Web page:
Anyway, the article above made me think about how we treat; or should I say punish, our criminals today. Sure there are the ones that need actual punishment, but then there are some that we punish that could be treated. I admit that the courts do look at this at times, but in my eyes, not often enough.

There are young people that are first time offenders that are incarcerated with older, hardened criminals that could be treated. By being placed in the situation they are, probably, off the top of my head, 90% of the time hardened themselves.

Although the Indians in general were considered uneducated, which they were, and sometimes animals, they were very intelligent in their own rights and only uneducated according to our ways, but then so were most of the white men in the wild west. And I feel they were really in touch with the inner self a lot more than the white man, at that time and now. I feel that we could learn a lot from them even today, if we would just listen.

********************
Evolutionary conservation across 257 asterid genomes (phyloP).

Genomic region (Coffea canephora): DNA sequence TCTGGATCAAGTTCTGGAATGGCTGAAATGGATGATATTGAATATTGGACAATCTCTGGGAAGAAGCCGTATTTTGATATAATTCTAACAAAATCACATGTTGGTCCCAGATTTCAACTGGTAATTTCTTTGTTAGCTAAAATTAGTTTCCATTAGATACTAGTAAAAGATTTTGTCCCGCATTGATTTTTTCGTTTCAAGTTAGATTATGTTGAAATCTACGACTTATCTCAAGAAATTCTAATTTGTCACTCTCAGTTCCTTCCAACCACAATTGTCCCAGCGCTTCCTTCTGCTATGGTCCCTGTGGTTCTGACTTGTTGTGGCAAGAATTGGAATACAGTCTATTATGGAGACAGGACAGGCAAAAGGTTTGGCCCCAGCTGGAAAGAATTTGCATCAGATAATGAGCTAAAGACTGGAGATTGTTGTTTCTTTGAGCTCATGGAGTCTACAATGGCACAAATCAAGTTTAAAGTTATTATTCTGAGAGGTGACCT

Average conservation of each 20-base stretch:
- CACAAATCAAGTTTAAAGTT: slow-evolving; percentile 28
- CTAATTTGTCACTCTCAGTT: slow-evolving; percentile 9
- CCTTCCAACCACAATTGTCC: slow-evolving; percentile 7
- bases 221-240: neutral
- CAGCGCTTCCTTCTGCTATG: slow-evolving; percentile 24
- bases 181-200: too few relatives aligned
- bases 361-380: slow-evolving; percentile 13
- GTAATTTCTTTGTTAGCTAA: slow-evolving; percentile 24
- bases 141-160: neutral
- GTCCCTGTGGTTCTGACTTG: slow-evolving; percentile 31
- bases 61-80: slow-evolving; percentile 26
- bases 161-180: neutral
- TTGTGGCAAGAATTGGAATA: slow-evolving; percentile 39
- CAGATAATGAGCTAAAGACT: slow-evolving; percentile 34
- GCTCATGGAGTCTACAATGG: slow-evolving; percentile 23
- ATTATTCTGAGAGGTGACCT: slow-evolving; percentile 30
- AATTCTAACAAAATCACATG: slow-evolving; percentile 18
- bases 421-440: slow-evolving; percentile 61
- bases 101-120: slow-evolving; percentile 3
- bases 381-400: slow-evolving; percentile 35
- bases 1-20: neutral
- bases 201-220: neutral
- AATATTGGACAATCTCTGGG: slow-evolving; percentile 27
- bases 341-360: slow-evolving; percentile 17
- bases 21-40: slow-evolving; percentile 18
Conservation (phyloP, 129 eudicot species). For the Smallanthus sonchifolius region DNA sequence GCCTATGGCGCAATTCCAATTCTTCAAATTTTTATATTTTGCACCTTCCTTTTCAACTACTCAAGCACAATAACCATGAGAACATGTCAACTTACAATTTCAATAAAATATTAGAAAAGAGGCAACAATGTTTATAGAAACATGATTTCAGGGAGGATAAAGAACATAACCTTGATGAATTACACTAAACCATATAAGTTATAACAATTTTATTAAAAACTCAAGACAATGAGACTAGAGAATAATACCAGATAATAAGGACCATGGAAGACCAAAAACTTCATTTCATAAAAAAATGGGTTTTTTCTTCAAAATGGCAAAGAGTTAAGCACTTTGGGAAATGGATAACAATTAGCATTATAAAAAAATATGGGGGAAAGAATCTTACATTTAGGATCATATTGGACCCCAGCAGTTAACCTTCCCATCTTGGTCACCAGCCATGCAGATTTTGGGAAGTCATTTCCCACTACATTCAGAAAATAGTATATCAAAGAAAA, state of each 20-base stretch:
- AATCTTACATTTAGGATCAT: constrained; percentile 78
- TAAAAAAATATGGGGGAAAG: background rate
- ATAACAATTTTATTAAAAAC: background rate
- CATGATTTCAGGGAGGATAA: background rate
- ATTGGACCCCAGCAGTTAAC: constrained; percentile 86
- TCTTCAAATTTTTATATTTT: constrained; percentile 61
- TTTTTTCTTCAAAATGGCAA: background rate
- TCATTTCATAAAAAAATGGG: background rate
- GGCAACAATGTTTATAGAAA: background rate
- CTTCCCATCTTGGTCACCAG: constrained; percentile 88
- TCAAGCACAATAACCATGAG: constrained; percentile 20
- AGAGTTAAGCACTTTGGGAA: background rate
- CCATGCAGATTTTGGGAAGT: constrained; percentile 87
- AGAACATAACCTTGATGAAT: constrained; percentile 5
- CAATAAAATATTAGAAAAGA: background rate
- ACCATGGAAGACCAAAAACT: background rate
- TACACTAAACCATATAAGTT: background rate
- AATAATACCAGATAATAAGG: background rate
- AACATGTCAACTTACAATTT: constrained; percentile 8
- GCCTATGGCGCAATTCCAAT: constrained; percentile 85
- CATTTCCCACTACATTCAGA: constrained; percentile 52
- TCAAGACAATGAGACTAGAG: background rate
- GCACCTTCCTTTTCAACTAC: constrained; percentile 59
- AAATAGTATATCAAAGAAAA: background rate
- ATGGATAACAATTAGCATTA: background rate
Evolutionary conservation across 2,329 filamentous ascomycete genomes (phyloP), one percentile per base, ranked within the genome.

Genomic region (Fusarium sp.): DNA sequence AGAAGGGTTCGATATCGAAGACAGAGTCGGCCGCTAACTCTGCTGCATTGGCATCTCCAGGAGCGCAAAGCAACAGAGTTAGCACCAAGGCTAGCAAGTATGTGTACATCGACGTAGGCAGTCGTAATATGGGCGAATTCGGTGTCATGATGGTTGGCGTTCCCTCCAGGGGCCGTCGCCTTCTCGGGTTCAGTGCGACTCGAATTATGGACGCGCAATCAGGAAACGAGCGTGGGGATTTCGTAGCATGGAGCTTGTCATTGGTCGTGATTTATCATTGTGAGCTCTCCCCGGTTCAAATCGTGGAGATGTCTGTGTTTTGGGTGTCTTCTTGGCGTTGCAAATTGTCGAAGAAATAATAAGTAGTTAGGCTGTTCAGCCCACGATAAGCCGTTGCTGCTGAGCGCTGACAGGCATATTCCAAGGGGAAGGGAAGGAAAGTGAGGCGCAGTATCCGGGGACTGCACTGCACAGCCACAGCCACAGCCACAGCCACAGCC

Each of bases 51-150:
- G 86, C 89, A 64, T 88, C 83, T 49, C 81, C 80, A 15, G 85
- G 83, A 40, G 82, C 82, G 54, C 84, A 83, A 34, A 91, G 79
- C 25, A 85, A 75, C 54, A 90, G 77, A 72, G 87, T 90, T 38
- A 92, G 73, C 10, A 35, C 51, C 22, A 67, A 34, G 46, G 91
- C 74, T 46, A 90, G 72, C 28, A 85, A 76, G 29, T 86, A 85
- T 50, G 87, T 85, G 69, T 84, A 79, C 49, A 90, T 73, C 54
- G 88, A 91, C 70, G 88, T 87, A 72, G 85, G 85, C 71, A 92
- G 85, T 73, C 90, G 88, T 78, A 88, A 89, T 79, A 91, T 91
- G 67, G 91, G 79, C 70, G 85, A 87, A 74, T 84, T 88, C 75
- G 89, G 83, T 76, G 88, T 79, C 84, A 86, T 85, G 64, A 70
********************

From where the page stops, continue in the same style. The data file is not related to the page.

Greg


Comments

    0 of 8192 characters used
    Post Comment

    • gregas profile image
      Author

      Greg Schweizer 3 years ago from Corona, California.

      Hi Kristy, it's something I picked up from my sister's husband when I was in Colo. He does a lot of research on the local past life there and knows a lot about Indian traditian. Thank you for the visit and comment. Greg.

    • Krmission profile image

      Kristy 3 years ago from Indiana

      So true about the younger criminals. Thanks for educating me on the Navajo Indians.

    • bulkbulk profile image

      bulkbulk 4 years ago from Sacramento, CA

      Good to know about this. As you said, many get caught up in anger and not progressive tradition. BILL

    • lrc7815 profile image

      Linda Crist 5 years ago from Central Virginia

      Beautiful hub! The Navajo have many ceremonies and traditions that the dominant white culture could benefit from. I often think of their practice of greeting the sun each morning. Such a simple practice but with huge benefits. Thank you for writing about a subject near and dear to my heart.

    • gregas profile image
      Author

      Greg Schweizer 5 years ago from Corona, California.

      Hi Will, Thank you. In any language, negative thoughts or speaking can cause bad things to happen, if you stop to think about. I just like the treatment better than the punishment, in most cases anyway. Very good point with the Proverbs quote. Greg